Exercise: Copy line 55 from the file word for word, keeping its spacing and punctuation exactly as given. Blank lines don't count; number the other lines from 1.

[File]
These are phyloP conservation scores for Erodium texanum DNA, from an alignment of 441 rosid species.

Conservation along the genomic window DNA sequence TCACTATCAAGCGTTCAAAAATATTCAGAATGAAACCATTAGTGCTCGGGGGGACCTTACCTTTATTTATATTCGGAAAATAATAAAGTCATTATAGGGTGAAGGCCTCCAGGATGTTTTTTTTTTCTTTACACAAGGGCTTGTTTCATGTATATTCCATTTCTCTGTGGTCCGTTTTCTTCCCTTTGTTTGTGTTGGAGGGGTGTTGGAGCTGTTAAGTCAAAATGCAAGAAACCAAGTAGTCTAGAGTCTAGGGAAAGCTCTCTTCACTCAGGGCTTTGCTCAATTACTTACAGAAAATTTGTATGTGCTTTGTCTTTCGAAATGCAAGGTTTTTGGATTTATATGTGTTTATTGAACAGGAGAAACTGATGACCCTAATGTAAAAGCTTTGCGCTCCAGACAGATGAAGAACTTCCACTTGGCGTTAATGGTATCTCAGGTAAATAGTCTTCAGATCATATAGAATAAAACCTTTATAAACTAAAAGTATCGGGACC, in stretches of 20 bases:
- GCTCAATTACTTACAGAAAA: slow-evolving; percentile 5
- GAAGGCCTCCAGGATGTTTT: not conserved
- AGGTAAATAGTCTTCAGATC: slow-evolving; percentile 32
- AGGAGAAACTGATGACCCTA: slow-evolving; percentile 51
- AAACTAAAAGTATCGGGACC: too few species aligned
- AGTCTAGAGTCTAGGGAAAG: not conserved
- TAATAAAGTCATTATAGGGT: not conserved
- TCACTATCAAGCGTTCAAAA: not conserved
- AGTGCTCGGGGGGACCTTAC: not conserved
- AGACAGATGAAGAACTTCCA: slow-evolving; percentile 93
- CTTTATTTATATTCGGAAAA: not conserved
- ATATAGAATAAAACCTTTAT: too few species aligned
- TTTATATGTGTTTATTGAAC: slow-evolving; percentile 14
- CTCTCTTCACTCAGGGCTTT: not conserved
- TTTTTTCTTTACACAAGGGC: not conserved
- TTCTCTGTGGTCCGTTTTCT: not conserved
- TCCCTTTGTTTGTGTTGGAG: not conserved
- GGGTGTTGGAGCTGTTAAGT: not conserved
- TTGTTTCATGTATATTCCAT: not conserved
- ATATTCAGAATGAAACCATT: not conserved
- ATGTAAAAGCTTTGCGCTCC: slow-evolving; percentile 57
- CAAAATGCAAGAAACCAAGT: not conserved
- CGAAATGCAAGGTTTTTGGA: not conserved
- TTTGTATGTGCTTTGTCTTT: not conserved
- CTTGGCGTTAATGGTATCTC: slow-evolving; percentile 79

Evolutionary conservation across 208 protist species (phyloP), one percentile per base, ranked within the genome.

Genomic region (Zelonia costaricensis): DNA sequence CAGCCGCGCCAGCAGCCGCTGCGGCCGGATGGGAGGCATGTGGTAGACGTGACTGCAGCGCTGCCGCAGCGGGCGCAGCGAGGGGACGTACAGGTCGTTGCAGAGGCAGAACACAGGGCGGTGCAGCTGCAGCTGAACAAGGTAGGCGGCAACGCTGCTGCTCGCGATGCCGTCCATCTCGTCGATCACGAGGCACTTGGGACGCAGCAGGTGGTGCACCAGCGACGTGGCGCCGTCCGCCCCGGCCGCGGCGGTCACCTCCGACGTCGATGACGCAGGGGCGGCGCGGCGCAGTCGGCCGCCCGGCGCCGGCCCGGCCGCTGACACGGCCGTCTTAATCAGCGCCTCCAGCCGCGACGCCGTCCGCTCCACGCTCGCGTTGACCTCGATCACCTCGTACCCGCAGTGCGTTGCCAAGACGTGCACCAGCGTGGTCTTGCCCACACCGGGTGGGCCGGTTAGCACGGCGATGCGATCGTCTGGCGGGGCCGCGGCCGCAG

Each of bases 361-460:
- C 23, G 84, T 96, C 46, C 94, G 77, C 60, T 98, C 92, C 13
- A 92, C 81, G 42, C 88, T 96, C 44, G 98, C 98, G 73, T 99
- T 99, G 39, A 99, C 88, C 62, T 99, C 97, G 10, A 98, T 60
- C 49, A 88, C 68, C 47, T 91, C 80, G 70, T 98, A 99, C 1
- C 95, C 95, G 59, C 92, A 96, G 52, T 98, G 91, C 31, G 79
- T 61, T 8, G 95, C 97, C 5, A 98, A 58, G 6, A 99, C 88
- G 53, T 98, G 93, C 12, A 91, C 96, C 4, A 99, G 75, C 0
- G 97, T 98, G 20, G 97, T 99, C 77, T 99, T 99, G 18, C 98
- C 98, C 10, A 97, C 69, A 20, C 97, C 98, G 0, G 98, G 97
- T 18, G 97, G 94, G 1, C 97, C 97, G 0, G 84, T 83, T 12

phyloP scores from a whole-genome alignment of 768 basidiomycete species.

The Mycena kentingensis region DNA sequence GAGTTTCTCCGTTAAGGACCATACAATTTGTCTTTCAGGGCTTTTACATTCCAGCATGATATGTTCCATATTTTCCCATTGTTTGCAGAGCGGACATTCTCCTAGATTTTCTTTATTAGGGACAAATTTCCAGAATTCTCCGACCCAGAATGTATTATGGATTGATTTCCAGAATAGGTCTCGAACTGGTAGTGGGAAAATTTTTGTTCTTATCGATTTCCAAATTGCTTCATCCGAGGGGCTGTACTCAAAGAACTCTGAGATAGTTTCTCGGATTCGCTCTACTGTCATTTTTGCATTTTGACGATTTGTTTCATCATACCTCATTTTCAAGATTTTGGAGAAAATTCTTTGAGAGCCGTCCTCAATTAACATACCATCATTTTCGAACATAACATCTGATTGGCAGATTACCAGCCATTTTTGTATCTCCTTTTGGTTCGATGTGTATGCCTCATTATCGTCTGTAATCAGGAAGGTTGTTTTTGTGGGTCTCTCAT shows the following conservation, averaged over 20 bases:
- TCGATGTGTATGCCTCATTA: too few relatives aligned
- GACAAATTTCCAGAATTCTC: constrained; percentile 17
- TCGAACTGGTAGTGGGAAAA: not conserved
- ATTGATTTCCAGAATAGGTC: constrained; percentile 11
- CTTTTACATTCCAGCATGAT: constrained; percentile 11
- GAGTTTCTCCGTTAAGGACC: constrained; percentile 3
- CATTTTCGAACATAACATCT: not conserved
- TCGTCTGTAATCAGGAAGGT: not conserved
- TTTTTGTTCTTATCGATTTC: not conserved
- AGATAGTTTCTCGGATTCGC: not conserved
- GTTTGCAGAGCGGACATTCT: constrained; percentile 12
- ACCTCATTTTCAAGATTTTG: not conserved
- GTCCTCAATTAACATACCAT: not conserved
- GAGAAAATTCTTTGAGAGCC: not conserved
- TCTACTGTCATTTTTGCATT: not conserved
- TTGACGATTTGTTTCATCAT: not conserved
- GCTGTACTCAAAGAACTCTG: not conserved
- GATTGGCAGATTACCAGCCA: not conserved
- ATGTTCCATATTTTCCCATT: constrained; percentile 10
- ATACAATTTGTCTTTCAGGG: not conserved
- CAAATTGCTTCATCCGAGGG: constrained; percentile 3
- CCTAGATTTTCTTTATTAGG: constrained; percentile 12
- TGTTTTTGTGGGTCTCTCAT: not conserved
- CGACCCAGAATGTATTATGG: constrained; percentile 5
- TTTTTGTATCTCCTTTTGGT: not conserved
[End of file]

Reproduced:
- GTCCTCAATTAACATACCAT: not conserved